# Geometric distribution obtained from exponential distribution

I was trying to solve the following:

Let $\lambda>0$ and $X$ a random variable with $X \sim exp(\lambda)$. Show that $Y=[X]+1$ has geometric distribution of parameter $p=1-e^{-\lambda}$, where $[x]$ denotes the integer part of a number.

I did the following:

$$P(Y=n)=P([X]+1=n)$$$$=P(n-1 \leq X <n)$$$$=F_X(n)-F_X(n-1)$$$$=1-e^{-\lambda n}-(1-e^{-\lambda (n-1)})$$$$=e^{-\lambda (n-1)}-e^{-\lambda n}$$$$=e^{-\lambda (n-1)}(1-e^{-\lambda})$$

If I call $p=1-e^{-\lambda}$, then we have $$P(Y=n)=(1-p)^{n-1}p$$

which is exactly the density function of a geometric random variable with parameter $p=1-e^{-\lambda}$.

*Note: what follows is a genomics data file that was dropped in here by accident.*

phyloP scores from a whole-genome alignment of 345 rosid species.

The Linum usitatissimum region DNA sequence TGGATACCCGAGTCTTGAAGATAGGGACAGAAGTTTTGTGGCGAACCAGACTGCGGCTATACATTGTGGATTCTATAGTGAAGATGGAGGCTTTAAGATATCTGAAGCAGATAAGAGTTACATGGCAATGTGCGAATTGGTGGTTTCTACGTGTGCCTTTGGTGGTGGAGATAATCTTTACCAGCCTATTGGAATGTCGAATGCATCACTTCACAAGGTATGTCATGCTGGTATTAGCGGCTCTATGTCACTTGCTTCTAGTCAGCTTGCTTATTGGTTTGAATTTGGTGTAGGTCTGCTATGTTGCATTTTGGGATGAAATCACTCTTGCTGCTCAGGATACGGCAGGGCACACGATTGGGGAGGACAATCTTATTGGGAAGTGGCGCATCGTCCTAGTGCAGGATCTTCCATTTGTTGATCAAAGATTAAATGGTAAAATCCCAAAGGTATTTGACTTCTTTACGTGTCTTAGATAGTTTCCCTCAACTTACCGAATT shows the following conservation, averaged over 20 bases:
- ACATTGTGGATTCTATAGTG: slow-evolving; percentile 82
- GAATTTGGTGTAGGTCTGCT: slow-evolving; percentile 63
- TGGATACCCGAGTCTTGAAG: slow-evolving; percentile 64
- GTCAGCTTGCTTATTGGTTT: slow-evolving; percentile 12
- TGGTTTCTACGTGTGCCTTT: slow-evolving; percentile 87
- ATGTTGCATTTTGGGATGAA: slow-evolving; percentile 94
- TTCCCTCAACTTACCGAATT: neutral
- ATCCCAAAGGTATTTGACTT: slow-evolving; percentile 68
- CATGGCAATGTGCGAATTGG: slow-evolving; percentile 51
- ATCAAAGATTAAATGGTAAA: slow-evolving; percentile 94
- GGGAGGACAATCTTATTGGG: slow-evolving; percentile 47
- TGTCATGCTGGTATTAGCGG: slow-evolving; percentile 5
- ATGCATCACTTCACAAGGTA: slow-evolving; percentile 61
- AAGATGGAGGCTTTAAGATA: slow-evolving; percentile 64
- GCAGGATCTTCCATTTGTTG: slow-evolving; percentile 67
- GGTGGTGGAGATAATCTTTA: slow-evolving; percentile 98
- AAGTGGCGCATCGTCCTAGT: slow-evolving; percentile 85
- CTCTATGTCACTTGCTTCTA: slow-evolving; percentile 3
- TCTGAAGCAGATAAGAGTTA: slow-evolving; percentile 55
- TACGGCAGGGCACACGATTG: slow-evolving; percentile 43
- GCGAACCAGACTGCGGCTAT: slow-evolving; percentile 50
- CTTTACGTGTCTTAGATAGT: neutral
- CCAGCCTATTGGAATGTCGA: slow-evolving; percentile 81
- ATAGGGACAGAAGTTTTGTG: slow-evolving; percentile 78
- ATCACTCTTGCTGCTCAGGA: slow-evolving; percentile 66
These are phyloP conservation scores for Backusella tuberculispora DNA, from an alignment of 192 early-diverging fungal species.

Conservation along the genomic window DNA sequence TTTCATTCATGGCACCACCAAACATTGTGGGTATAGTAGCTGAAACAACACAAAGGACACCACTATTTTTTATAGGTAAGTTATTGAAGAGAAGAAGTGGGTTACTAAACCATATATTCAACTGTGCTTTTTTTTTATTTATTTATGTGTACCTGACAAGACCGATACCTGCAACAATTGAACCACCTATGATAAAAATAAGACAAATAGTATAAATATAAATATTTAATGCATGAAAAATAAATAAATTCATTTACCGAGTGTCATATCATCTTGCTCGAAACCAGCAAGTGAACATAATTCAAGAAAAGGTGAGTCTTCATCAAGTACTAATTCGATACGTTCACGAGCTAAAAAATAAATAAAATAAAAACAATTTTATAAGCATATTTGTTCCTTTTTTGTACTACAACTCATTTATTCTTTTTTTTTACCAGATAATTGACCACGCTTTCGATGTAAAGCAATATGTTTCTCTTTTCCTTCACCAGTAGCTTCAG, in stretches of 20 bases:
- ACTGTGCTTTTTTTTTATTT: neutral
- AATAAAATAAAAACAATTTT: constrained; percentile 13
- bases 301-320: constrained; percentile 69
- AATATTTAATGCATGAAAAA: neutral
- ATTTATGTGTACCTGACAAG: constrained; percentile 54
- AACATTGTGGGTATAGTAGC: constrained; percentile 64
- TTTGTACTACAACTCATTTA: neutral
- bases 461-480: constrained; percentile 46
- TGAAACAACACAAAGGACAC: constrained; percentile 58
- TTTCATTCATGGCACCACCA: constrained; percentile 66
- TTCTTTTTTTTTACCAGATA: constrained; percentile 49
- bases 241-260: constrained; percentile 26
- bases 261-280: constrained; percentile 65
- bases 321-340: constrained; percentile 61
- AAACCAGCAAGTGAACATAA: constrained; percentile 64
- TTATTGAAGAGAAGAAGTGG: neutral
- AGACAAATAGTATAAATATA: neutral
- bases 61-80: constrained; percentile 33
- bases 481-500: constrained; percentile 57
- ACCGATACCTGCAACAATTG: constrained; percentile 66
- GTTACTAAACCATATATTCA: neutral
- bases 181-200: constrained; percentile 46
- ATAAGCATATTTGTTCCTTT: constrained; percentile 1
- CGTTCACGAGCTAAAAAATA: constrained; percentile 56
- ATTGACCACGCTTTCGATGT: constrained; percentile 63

I was having doubts with my solution, could anyone tell me if my answer is correct?

– A.S.
Commented Oct 16, 2015 at 5:09
• Clearly explained, well done. Commented Oct 16, 2015 at 6:08

Thanks, the $$p=1-e^{-\lambda}$$ relation was helpful and seems correct. I verified with numpy. Maybe this helps someone.

Note: I replaced $$\lambda$$ by $$-1/\beta$$ ($$beta$$ = scale), since that is what np.random.exponential expects.

I also understand this is not an answer in typical StackExchange fashion, so feel free to delete if it does not belong.

Code:

import matplotlib.pyplot as plt
import numpy as np

N = 10000

for scale in [1,3,7]:
p = 1 - np.exp(-1/scale)

print(f"scale (β) (numpy parameter): {scale}")
print(f"λ: {1/scale}")
print(f"p: {p:.3f}")

rvs1 = np.random.geometric(p=p, size=N)
plt.plot(sorted(rvs1)[::-1])

rvs2 = np.random.exponential(scale=scale, size=N)
plt.plot(sorted(rvs2)[::-1])

plt.xscale("log")


produces

One can see how nicely geometric and exponential line up.